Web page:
Born on the 13th of October 1941 in New Jersey, Paul Frederic Simon was the son of two Jewish Americans. Though his mother taught English, both his parents were teachers, and Simon’s father was also a bandleader who made appearances on late-night TV such as Arthur Godfrey and His Friends as well as The Jackie Gleason Show. Befriending Art Garfunkel after moving to Queens, Simon would find his passion for singing after witnessing his friend’s 4th-grade talent show performance.
Forming ‘Tom and Jerry’ with Garfunkel at High School, the two would use their time outside of class at New York’s famously musical Brill Building. Here, they would make demos for around $15 per song, and in 1957 were eventually able to finance their first hit: ‘Hey Schoolgirl’ at only 15 years old. However, the duo split at 16 after thinking they’d hit their peak. Enrolling at Queens College, Simon would begin lending his songwriting talents to music producers and start to learn his way around the recording studio and music business.
Paul Simon is a folk-rock hero, both as a solo artist and as half of the colossal duo Simon & Garfunkel. Continuing to write songs well into his 70s, he has seen incredible success throughout his long career.
Though they had separated earlier, the magical combination of Paul and his friend Art would soon return. Reuniting as Simon & Garfunkel for their 1964 debut Wednesday Morning, 3 A.M., the LP would struggle commercially along with Simon’s 1965’s solo effort, The Paul Simon Songbook. Nevertheless, the material was there with tracks like ‘The Sounds of Silence’: an acoustic cut that would later be reworked into their breakthrough hit.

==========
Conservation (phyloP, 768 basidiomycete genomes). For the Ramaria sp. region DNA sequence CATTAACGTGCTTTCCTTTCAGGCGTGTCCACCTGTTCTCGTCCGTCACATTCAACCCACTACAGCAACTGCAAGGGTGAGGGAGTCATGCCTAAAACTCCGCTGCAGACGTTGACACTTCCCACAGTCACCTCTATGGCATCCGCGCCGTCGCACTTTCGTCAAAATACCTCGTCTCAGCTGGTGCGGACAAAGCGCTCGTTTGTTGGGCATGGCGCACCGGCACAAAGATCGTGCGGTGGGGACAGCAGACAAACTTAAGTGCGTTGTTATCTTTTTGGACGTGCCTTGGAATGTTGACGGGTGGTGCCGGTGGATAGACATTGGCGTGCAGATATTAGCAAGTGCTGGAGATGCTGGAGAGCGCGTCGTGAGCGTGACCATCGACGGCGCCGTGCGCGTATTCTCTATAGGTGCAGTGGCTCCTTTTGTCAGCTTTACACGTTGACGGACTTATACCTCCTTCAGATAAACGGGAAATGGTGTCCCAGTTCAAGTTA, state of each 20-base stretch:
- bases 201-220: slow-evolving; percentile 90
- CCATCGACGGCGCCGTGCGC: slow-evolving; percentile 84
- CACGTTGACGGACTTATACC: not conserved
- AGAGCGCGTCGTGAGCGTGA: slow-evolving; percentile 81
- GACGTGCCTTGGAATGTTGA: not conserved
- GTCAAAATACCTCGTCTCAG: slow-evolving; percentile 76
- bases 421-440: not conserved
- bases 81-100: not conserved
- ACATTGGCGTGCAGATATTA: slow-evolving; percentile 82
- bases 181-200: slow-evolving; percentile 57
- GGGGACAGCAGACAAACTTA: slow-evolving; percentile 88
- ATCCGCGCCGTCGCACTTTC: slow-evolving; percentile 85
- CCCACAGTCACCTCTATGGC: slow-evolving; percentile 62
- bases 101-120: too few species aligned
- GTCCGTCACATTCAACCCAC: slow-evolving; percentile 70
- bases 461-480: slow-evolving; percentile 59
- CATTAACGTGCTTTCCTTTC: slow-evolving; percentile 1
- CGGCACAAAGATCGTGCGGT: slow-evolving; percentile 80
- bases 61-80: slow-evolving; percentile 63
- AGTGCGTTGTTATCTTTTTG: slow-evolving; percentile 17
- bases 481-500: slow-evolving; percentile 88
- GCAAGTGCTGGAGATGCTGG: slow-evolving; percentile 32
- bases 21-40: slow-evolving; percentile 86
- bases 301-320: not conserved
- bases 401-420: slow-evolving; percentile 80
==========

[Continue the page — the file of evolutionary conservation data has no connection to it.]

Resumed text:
After the Bob Dylan producer Tom Wilson sprinkled his gold dust on the track, the re-released single for ‘Sounds of Silence’ would shoot straight to the number 1 spot. Also featuring on their sophomore LP of the same name in 1966, this second album would see three tracks break the top 10 barrier. Following this success with two more albums and movie soundtrack work for Mike Nichols’ The Graduate, 1970 would bring their career-defining opus. The gospel-influenced Bridge Over Troubled Water would become astronomically successful and define the sound of a generation.
However, with Simon experimenting musically and Garfunkel moving into acting, the two would split later that year. Reigniting his solo career with 1972’s Paul Simon, Simon would enjoy success throughout the 70s with this and subsequent albums. Though he starred, directed, and scored his own movie One-Trick Pony in 1980, it was the following year’s events that would really turn heads.
Playing once again with Garfunkel at a Central Park concert, this performance would be released as an album the year after. Though its success would spark a tour, attempts to record new material were less successful, and their would-be reunion project Hearts and Bones was put out as a Paul Simon solo LP in 1983. Following this, however, it was 1986’s daring Graceland that confirmed Simon’s magnificence as a solo artist, taking home Album of the Year at the Grammys.
With two separate inductions into the Rock and Roll Hall of Fame as well as a Grammy Lifetime Achievement Award, Paul Simon’s expansive contribution to music is an inspiration to any aspiring songwriter.
Did You Know?
1970s Bridge Over Troubled Water was quite a big deal. The Grammys seemed to agree, and the album brought home no less than five of them. Not bad!
FREE REPORT REVEALS...
Top 10 Tricks
To Playing The